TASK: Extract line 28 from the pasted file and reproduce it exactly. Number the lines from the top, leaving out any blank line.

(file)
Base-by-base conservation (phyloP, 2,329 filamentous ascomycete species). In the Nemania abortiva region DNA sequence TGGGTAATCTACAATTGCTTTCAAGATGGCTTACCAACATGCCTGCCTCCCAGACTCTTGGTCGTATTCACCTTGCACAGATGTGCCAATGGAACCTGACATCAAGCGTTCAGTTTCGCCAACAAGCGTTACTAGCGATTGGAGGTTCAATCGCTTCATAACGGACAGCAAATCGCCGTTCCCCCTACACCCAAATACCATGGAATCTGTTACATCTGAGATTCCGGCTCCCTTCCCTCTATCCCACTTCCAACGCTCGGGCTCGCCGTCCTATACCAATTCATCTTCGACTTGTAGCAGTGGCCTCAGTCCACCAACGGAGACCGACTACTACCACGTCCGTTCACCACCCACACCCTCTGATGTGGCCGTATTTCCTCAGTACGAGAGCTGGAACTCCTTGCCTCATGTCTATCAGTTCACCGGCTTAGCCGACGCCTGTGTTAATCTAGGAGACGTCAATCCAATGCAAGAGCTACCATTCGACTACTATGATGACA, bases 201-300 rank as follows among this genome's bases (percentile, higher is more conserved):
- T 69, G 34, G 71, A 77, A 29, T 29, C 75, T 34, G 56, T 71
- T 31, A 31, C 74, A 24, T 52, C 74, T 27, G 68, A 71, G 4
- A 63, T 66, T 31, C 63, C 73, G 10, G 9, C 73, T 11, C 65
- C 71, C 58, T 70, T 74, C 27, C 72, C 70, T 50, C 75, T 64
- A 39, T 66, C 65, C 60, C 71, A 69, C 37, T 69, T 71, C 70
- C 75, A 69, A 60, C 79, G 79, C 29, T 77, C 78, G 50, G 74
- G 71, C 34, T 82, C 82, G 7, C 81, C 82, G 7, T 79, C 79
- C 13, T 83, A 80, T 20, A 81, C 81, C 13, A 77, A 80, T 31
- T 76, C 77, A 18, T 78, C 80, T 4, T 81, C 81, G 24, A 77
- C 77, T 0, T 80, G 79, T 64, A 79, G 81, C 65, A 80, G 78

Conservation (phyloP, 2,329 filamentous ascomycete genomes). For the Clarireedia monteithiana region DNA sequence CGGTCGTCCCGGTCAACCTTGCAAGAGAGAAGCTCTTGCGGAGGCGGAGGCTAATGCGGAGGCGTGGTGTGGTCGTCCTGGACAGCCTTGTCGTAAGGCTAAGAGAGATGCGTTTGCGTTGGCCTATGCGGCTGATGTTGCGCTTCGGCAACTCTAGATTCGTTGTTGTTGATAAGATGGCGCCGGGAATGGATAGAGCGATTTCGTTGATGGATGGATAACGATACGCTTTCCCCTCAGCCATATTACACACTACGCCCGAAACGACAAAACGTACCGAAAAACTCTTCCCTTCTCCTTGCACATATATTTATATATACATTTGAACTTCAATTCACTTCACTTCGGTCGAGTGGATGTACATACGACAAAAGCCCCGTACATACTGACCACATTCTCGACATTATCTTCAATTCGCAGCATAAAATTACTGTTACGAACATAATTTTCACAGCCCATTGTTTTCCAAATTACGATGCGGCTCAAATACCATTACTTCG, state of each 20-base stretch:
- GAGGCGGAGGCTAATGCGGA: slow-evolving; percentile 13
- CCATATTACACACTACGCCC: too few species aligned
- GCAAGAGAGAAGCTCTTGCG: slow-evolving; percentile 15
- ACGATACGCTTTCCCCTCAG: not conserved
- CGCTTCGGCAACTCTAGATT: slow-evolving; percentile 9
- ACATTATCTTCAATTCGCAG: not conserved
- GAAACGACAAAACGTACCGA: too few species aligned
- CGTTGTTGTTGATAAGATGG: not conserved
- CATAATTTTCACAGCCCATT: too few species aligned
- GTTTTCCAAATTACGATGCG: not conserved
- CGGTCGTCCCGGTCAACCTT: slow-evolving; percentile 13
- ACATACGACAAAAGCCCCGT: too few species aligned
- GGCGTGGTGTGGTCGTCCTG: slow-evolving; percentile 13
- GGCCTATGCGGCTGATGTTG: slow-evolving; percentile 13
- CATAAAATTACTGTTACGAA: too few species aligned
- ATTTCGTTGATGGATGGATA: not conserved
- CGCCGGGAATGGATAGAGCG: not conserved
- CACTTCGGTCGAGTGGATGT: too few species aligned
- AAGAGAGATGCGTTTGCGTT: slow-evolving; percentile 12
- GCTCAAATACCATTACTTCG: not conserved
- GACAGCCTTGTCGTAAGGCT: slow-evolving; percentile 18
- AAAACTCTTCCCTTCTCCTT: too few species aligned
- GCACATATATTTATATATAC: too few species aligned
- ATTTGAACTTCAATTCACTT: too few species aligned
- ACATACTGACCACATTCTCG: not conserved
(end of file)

- ATTTCGTTGATGGATGGATA: not conserved